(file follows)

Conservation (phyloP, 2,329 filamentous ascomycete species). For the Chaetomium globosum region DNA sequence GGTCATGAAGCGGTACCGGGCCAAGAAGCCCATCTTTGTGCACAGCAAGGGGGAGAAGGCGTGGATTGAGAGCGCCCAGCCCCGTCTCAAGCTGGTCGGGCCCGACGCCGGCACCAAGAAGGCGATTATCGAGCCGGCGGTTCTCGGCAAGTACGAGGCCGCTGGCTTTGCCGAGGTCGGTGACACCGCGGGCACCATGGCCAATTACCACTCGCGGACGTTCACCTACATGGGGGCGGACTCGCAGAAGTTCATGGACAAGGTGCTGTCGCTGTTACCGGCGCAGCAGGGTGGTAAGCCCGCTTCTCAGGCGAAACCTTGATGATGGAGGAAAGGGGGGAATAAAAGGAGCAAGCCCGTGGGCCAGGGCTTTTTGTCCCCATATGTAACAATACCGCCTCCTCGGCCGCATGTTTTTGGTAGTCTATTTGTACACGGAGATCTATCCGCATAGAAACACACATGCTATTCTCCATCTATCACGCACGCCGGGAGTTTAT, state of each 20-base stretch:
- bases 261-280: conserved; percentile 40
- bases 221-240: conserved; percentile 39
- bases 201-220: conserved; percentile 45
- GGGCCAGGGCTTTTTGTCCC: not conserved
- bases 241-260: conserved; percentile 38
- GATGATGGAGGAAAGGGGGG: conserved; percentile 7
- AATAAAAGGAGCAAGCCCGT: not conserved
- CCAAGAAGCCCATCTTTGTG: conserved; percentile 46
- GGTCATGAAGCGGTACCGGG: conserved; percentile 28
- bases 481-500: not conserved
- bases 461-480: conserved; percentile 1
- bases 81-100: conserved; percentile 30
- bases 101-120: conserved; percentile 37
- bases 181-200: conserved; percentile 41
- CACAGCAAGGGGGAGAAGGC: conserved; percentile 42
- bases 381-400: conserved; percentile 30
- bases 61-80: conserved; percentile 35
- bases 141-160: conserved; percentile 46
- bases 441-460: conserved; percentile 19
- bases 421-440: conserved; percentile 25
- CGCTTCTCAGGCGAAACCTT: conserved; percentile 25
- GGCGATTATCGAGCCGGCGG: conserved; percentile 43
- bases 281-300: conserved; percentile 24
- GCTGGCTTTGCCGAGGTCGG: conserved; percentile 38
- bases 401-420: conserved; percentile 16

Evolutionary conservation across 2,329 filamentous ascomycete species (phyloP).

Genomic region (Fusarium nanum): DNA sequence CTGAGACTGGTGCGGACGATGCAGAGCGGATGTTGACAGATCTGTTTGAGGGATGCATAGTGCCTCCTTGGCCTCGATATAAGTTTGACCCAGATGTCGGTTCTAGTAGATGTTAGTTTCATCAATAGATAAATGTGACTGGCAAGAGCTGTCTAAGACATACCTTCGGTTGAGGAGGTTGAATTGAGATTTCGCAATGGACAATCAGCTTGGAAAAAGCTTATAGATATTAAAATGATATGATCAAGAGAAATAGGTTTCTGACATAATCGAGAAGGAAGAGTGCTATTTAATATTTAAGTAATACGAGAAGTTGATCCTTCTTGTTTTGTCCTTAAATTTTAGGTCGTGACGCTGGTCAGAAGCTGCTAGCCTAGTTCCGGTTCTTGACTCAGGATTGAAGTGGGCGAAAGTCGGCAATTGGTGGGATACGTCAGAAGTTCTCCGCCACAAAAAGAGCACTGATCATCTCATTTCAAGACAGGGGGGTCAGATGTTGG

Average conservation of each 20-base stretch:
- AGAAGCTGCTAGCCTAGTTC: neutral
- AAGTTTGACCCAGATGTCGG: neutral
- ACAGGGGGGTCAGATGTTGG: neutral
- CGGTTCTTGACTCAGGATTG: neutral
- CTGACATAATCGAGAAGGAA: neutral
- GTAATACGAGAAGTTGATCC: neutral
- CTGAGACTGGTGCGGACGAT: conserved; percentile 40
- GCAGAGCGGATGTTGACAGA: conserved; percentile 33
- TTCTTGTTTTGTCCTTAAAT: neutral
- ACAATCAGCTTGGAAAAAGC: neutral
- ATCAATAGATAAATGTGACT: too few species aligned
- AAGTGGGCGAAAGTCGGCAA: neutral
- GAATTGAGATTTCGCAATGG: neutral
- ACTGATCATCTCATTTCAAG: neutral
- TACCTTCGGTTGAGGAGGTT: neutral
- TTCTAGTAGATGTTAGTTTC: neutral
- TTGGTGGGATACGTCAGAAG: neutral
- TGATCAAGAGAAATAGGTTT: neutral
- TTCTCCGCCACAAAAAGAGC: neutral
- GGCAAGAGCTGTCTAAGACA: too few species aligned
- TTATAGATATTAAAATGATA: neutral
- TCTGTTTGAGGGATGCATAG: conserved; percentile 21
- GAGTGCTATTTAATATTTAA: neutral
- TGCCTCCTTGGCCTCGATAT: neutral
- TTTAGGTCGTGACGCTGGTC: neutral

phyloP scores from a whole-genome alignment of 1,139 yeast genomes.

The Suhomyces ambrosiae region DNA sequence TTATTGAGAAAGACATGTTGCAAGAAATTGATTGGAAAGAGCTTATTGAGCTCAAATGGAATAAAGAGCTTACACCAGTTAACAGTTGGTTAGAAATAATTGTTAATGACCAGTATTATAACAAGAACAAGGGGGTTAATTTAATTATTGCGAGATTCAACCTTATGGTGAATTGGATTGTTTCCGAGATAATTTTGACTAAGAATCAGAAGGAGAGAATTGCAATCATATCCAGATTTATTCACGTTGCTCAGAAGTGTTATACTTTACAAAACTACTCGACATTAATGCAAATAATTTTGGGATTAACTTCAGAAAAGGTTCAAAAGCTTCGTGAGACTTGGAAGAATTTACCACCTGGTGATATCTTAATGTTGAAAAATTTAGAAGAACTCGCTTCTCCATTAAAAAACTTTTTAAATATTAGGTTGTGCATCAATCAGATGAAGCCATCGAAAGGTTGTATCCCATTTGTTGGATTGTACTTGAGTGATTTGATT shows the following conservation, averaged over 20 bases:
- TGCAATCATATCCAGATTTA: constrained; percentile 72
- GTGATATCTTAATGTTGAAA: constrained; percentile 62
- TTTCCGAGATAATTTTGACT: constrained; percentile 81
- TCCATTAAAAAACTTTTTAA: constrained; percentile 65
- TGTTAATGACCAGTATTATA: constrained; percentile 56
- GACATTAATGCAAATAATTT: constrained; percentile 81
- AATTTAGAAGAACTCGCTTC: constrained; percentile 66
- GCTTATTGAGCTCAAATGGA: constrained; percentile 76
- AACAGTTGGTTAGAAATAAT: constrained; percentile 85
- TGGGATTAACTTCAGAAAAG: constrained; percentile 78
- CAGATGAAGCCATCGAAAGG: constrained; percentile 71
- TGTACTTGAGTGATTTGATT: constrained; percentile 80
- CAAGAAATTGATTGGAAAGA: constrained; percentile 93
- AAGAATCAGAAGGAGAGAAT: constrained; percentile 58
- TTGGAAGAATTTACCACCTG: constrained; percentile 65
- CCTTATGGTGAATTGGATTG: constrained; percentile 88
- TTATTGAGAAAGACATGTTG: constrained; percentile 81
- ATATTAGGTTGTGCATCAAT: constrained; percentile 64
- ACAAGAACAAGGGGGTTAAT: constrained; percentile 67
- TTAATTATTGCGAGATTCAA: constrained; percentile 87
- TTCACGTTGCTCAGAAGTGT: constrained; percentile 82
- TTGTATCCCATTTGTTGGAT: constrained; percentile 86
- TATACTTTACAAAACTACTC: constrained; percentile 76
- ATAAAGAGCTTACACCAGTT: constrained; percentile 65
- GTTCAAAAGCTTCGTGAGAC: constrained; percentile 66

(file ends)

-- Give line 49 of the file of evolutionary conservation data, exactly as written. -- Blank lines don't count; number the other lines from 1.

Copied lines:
- GGCAAGAGCTGTCTAAGACA: too few species aligned